12. 12. them. Wearable technology doesn’t come cheap because it’s still a relatively new phenomenon. Google Glass currently costs about $1,500, pricing many potential users out of the market. According to research from the U.S cloud technology company Rackspace®, 72 percent of users said they wish wearables were less expensive. 22 Moreover, companies might not adopt wearables simply because they don’t know how or what is available in the market. There are other reasons why companies are not using wearable technology. For starters, some say it’s less versatile than traditional technologies and smartphones. For example, even if you’re notified of incoming emails, you probably won’t want to compose or send an email using a wearable watch. Certain things, like making a phone call, will still be easier on other platforms. Also, interfaces with wearable technologies tend to be small and some consumers are turned off by this fact. It makes doing things like surfing the Web difficult and cumbersome, so chances are consumers will continue to use iPads and laptops for this purpose. On the flip side, some wearables can be too big, and users don’t want to walk around wearing a gadget the size of a smartphone. They also don’t want to look geeky, which is a common complaint with Google Glass. Keep in mind that not all wearables are widely accepted, and this can be another reason why companies are not using them. Wearable technology is not necessarily understood by the masses; until it becomes more prevalent, early adopters might be viewed as outcasts. Genuine privacy concerns are also an issue, since no one will really know if they are being photographed or recorded without consent. In addition, some companies are even skeptical of the value wearable technology brings to the market and shy away from using it. Overall, privacy is a huge concern and will be addressed in detail with part two of the series. Wave the magic wand … it’s time for the show! How to prepare for wearable technology A good magician is prepared for anything, and you might want to do the same when it comes to wearable technology. It’s a good idea to start preparing for wearable technology in case your organization or employees start using it. Information technology professionals are already concerned about how networks will cope with consumer-driven wearable gadgets if wearable technology becomes as commonplace as an iPhone®. It won’t be easy, and technology leaders say that implementing wearable devices across the organization will make the 22 Sterling, Greg. “Survey: Nearly Half Of Americans Interested In Wearable Tech.” Marketing Land. N.p., n.d. Web. 09 June 2014. <http://marketingland.com/survey-nearly-half-americans-interested-wearable-tech- © 2014 4imprint, Inc. All rights reserved 77438>.
  13. 13. BYOD (Bring Your Own Device) implementation seem like child’s play. You might recall a previous Blue Paper on BYOD Trends that you might want to revisit to obtain key pointers that can help with wearable implementation. Overall, those that tackled the challenges of BYOD will find they are at a huge advantage and may be able to leverage some of the policies and security issues already addressed with BYOD. Part two of this series dives into detail and covers everything that needs to be considered when adopting wearable technology, and how functions like human resources (HR) will have to adapt. You’ll also find tips on how to establish and enforce guidelines and usage policies. But for now, there are three simple ways to get ahead of the wearable technology revolution. First, according to Forbes®, companies should start designing explicitly for wearable devices. If you recall, it took a while for companies to understand what it meant to design for mobile instead of a traditional mouse and laptop experience. The same will hold true with wearables—companies will need to modify how they think and design to accommodate wearable technologies. Just like you couldn’t leverage a traditional website for mobile devices, you’ll need to develop new ways to serve up business content. Wearables will have a new set of practices, challenges and constraints. According to Bill Briggs, chief technology officer at Deloitte Consulting®, wearables will require a significant shift in thinking. Briggs notes that “we can learn from the transition from desktop to Web, and Web to mobile, to accelerate the process, but ultimately companies need to learn a completely new paradigm.”23 In order to be prepared for the wearable revolution, experts suggest that companies should move forward instead of waiting for standardization. It will be quite some time before standards are developed around technologies, and wearables present a snooze or lose opportunity. It’s not a good idea to wait for the market to settle, especially if you want to gain a competitive advantage. Finally, to make sure you aren’t blindsided by the wearable storm, companies should be open about privacy and security. Privacy and security are the two most common concerns surrounding wearable technology and organizations should be fully transparent on what is being done to protect employee information. Likewise, the security and privacy concerns of the organization should be considered. Since you won’t necessarily be able to tell when someone is taking a photo or recording events there must be stringent rules as to when and how employees can use wearable technology in the office. 23 CenturyLink Voice. “Three Ways To Get Ahead In The Wearable Tech Race.” Forbes Magazine, 22 May 2014. Web. 10 June 2014. <http://www.forbes.com/sites/centurylink/2014/05/22/three-ways-to-get-ahead-in-the-wearable- © 2014 4imprint, Inc. All rights reserved tech-race/>.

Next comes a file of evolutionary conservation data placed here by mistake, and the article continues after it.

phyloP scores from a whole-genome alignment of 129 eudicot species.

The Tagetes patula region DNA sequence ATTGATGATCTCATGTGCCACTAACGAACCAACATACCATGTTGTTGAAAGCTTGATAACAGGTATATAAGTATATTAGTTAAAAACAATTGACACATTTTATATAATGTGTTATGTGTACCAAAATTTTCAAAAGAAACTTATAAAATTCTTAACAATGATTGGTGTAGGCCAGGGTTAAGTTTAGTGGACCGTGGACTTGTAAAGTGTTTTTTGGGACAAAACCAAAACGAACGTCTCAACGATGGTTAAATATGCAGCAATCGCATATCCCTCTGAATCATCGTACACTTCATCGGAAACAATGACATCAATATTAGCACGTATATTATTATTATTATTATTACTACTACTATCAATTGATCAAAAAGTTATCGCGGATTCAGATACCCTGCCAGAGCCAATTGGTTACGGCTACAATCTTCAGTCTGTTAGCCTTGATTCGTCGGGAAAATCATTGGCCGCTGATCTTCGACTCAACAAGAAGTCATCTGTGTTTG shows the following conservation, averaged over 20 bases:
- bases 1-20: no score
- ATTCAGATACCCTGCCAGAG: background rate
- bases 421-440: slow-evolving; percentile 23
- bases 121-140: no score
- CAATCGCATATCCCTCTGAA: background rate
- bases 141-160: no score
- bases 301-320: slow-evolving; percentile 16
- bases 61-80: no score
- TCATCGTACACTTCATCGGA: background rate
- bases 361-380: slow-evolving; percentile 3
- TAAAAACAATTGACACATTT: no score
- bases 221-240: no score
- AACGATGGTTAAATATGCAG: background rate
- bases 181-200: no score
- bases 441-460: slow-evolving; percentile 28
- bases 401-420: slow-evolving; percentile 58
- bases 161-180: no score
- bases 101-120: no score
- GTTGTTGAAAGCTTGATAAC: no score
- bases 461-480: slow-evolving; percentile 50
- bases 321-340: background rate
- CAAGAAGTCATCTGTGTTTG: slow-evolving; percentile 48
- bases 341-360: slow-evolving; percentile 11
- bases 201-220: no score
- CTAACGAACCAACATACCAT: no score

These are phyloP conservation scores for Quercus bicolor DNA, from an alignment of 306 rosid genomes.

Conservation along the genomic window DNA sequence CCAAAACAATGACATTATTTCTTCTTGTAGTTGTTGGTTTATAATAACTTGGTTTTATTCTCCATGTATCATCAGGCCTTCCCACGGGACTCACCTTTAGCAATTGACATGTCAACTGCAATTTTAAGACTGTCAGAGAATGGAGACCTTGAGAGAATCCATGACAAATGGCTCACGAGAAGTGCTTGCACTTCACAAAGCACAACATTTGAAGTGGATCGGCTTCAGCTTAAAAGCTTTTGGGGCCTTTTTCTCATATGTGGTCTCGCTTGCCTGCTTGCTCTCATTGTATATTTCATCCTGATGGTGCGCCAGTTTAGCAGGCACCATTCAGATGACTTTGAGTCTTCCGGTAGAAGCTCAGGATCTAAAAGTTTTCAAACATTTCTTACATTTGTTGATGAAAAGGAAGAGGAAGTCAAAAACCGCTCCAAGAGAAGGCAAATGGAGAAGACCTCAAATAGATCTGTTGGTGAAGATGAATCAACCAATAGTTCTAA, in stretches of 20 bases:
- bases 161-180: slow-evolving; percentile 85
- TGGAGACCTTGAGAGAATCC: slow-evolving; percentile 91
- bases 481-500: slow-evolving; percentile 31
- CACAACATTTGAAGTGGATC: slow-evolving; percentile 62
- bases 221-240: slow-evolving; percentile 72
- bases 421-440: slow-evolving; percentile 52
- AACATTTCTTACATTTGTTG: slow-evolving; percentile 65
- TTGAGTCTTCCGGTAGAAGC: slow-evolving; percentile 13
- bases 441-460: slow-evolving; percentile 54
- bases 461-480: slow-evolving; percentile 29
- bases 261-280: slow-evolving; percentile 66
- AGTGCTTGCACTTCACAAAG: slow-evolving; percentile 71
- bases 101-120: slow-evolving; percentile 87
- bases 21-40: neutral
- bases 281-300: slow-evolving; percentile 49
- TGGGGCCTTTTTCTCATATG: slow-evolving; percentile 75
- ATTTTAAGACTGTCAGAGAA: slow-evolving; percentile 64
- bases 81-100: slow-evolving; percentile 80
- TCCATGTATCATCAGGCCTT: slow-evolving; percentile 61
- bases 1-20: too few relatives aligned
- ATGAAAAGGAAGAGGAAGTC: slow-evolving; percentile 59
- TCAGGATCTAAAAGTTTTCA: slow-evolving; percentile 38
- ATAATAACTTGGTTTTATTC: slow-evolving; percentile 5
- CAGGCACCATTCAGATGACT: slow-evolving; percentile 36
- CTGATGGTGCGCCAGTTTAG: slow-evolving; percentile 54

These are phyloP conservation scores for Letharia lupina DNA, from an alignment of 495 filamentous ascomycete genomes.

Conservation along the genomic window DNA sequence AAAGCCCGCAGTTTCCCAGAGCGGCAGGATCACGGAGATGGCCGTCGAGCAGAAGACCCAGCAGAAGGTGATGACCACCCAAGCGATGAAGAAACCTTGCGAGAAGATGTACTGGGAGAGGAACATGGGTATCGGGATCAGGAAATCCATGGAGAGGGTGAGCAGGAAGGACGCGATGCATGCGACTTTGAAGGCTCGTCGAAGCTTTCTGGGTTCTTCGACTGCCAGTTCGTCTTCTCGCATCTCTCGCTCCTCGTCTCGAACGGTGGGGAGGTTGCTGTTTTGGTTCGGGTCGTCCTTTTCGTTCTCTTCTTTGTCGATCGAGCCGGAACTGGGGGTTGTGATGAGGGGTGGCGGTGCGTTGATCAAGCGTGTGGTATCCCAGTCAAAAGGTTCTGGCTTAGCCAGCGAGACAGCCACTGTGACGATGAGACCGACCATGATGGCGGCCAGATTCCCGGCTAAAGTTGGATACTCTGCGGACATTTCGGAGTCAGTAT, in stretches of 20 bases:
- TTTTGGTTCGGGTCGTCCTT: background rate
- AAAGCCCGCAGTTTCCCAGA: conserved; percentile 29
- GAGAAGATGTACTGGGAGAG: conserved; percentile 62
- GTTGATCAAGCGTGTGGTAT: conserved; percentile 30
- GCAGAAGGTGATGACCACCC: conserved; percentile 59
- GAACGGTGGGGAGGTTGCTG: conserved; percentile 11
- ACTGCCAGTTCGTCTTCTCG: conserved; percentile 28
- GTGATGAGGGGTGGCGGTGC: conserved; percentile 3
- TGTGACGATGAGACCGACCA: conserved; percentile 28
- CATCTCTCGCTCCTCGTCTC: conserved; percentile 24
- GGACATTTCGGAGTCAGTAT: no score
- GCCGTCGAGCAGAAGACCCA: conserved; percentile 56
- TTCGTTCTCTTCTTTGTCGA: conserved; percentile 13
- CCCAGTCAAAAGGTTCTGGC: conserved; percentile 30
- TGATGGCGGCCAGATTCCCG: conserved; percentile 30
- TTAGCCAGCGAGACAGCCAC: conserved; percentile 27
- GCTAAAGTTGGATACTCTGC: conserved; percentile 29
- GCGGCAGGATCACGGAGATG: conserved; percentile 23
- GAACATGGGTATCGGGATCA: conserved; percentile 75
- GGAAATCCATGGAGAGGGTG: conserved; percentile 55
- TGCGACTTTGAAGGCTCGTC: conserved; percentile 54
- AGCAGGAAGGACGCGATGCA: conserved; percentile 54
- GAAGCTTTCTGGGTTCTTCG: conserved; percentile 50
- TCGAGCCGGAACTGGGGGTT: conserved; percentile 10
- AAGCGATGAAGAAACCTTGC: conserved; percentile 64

14. 14. The list below provides other tips to consider when implementing wearable technology: • Prepare for an increased data flow. Many gadgets will access networks via Wi-Fi or Bluetooth, and could slow down the network. For this reason, just as you did with mobile devices, you need to make sure that networks are able to handle capacity and security issues. • Create usage policies. Some say it’s only a matter of time before businesses are forced to embrace wearable technology, so address clear policies early on, outlining the parameters of bringing wearables into the workplace and connecting to the network. • Review security. This point bears repeating; wearables will impact the IT network and require access and endpoint security. Nowadays an employee may have only a few devices accessing the network, but this number could jump to as much as 15 to 20 per employee in the upcoming years.24 From a security standpoint, the ability to establish oversight and data management that infiltrates the existing network will be the biggest challenge. Determining what devices can access the network or what information being transmitted is critical. And don’t forget that the surge of different devices seeking access will leave networks vulnerable to malicious attacks in the form of viruses and other cyber threats. How about a round of applause for the magician? Now that you’re well versed in the magic of wearable technology, it’s time to consider whether or not your organization will be leading edge and take the show on the road. Even if you’re not completely ready, since the wearable trend is not slowing down, it’s a good idea to start thinking about how you will prepare. If you have a bit of stage fright, the second part of this series is a must-read. It will examine implications of wearable technology, particularly what it means to the workplace and human resources (HR). It will also give HR professionals tips on how to establish and enforce guidelines and usage policies. So, stay tuned, because the show is not necessarily over—there’s an encore to learn even more. 4imprint serves more than 100,000 businesses with innovative promotional items throughout the United States, Canada, United Kingdom and Ireland. Its product offerings include giveaways, business gifts, personalized gifts, embroidered apparel, promotional pens, travel mugs, tote bags, water bottles, Post-it Notes, custom calendars, and many other promotional items. For additional information, log on to www.4imprint.com. 24 “The Effect of Wearable Technology on the Corporate Network in 2014.” TechRadar. N.p., n.d. Web. 10 June 2014. <http://www.techradar.com/us/news/world-of-tech/future-tech/the-effect-of-wearable-technology-on-the- © 2012 4imprint, Inc. All rights reserved corporate-network-in-2014-1207314#null>.